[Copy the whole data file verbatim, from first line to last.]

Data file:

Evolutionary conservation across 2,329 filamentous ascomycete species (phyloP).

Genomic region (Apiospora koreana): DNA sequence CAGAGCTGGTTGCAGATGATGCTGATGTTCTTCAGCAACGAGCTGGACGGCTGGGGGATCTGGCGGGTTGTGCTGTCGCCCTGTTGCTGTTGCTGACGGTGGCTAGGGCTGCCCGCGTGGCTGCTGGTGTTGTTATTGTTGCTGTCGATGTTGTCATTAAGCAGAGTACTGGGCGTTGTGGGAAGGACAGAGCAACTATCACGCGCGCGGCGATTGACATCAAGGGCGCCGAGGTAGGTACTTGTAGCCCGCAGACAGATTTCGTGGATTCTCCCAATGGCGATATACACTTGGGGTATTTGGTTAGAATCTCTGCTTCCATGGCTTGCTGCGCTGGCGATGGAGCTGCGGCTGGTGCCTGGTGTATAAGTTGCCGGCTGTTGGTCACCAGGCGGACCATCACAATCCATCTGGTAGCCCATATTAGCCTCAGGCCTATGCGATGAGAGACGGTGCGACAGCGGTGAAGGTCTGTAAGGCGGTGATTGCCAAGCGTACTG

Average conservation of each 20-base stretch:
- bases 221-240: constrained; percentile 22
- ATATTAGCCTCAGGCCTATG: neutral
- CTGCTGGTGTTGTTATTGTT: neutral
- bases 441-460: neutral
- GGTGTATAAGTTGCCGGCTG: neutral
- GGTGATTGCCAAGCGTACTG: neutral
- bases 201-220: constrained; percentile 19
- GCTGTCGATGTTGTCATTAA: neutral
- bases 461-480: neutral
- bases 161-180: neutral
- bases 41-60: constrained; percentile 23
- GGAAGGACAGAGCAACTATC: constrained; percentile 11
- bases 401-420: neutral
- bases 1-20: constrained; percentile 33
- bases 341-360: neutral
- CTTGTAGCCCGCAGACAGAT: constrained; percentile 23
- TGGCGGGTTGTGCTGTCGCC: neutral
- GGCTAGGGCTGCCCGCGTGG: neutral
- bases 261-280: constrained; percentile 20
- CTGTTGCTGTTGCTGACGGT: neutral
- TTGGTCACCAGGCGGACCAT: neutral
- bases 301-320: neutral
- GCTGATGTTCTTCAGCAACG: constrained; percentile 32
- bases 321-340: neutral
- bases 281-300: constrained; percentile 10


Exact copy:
Evolutionary conservation across 2,329 filamentous ascomycete species (phyloP).

Genomic region (Apiospora koreana): DNA sequence CAGAGCTGGTTGCAGATGATGCTGATGTTCTTCAGCAACGAGCTGGACGGCTGGGGGATCTGGCGGGTTGTGCTGTCGCCCTGTTGCTGTTGCTGACGGTGGCTAGGGCTGCCCGCGTGGCTGCTGGTGTTGTTATTGTTGCTGTCGATGTTGTCATTAAGCAGAGTACTGGGCGTTGTGGGAAGGACAGAGCAACTATCACGCGCGCGGCGATTGACATCAAGGGCGCCGAGGTAGGTACTTGTAGCCCGCAGACAGATTTCGTGGATTCTCCCAATGGCGATATACACTTGGGGTATTTGGTTAGAATCTCTGCTTCCATGGCTTGCTGCGCTGGCGATGGAGCTGCGGCTGGTGCCTGGTGTATAAGTTGCCGGCTGTTGGTCACCAGGCGGACCATCACAATCCATCTGGTAGCCCATATTAGCCTCAGGCCTATGCGATGAGAGACGGTGCGACAGCGGTGAAGGTCTGTAAGGCGGTGATTGCCAAGCGTACTG

Average conservation of each 20-base stretch:
- bases 221-240: constrained; percentile 22
- ATATTAGCCTCAGGCCTATG: neutral
- CTGCTGGTGTTGTTATTGTT: neutral
- bases 441-460: neutral
- GGTGTATAAGTTGCCGGCTG: neutral
- GGTGATTGCCAAGCGTACTG: neutral
- bases 201-220: constrained; percentile 19
- GCTGTCGATGTTGTCATTAA: neutral
- bases 461-480: neutral
- bases 161-180: neutral
- bases 41-60: constrained; percentile 23
- GGAAGGACAGAGCAACTATC: constrained; percentile 11
- bases 401-420: neutral
- bases 1-20: constrained; percentile 33
- bases 341-360: neutral
- CTTGTAGCCCGCAGACAGAT: constrained; percentile 23
- TGGCGGGTTGTGCTGTCGCC: neutral
- GGCTAGGGCTGCCCGCGTGG: neutral
- bases 261-280: constrained; percentile 20
- CTGTTGCTGTTGCTGACGGT: neutral
- TTGGTCACCAGGCGGACCAT: neutral
- bases 301-320: neutral
- GCTGATGTTCTTCAGCAACG: constrained; percentile 32
- bases 321-340: neutral
- bases 281-300: constrained; percentile 10